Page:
From cookies to burgers to dates, it’s been gimmicks galore for Egyptians incessantly searching for new ways to shower their army leader with compliments.
Egypt’s army chief, General Abdel Fattah al-Sisi, has emerged as one of the most powerful people in the country after he deposed Islamist President Mohammad Mursi on July 3, sparking nationalist fervor and widespread resentment of the Islamists.
But, along with his surge in popularity, has the obsession with the general turned into a branding game, all part of an attempt to propagate “Brand Sisi” across the country?
A top fast food chain has now introduced a “Sisi sandwich,” following in the footsteps of the makers of “C-C cookies,” shaped in two Cs and baked last month during the Islamic holiday of Eid.
During Ramadan, the Muslim month of fasting which ended last August, “Sisi dates” were on sale in markets across the country, sparking a trend perfect for Sisi fans fancying a sweet treat. Chocolates and cupcakes decorated with iced images of the general went on sale at a Cairo confectionary store this week.
All the while, fans on Facebook have created hundreds of pages obtaining millions of “likes” from those who want to pledge their allegiance to the top brass. Among the pictures being circulated on social media are images of a saluting Sisi superimposed with a lion or an eagle, with captions boastful of his “lion heart.”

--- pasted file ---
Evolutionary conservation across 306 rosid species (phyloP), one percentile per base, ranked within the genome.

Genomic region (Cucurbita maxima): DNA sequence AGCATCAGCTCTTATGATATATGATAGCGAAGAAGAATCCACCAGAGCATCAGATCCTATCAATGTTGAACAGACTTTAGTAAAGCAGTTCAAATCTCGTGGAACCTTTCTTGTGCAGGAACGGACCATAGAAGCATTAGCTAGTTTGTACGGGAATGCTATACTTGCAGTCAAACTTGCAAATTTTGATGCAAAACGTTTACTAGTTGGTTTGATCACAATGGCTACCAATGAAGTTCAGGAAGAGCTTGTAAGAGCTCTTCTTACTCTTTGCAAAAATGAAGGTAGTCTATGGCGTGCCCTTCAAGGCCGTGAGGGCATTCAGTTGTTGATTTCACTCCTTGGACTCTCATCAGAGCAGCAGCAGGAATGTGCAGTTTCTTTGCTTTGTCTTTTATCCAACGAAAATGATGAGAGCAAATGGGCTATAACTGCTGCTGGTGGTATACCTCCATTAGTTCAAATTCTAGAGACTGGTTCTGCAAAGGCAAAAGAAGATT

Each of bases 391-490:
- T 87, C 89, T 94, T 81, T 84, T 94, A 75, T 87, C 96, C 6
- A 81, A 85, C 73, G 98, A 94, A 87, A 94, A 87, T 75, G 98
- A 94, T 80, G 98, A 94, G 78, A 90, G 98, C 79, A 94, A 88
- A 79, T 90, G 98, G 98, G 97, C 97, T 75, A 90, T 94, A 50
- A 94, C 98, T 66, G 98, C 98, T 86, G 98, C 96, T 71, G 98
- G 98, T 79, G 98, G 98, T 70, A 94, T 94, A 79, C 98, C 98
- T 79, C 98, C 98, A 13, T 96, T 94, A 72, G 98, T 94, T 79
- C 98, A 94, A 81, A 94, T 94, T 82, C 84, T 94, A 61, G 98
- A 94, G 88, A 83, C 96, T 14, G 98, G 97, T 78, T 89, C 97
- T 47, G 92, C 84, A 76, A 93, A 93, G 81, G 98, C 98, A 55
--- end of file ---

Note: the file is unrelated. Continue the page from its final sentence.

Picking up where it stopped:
This has only been a snippet of the general’s new found cult of personality, that has also been bolstered with state and independent media broadcasts of pro-military songs. The print media has not been the exception, with many outlets also profusely praising the general.
It’s Sisi, but lionized
“The ‘Sisi Campaign’ is not coordinated on purpose nor mandated by the state, but the ‘Sisi Brand’ appears to have imposed its presence by popular demand,” Ahmed Emad, an Egyptian advertising professional and blogger, told Al Arabiya English.
“What comes up on social media in terms of pictures, logos, jokes and catchphrases are all a fruit of user generated content (UGC); from the people, to the people.
“With a population of 90 million that is known to crack jokes on any given situation, you’ll end up with lots of UGC material to use in any campaign,” Emad added.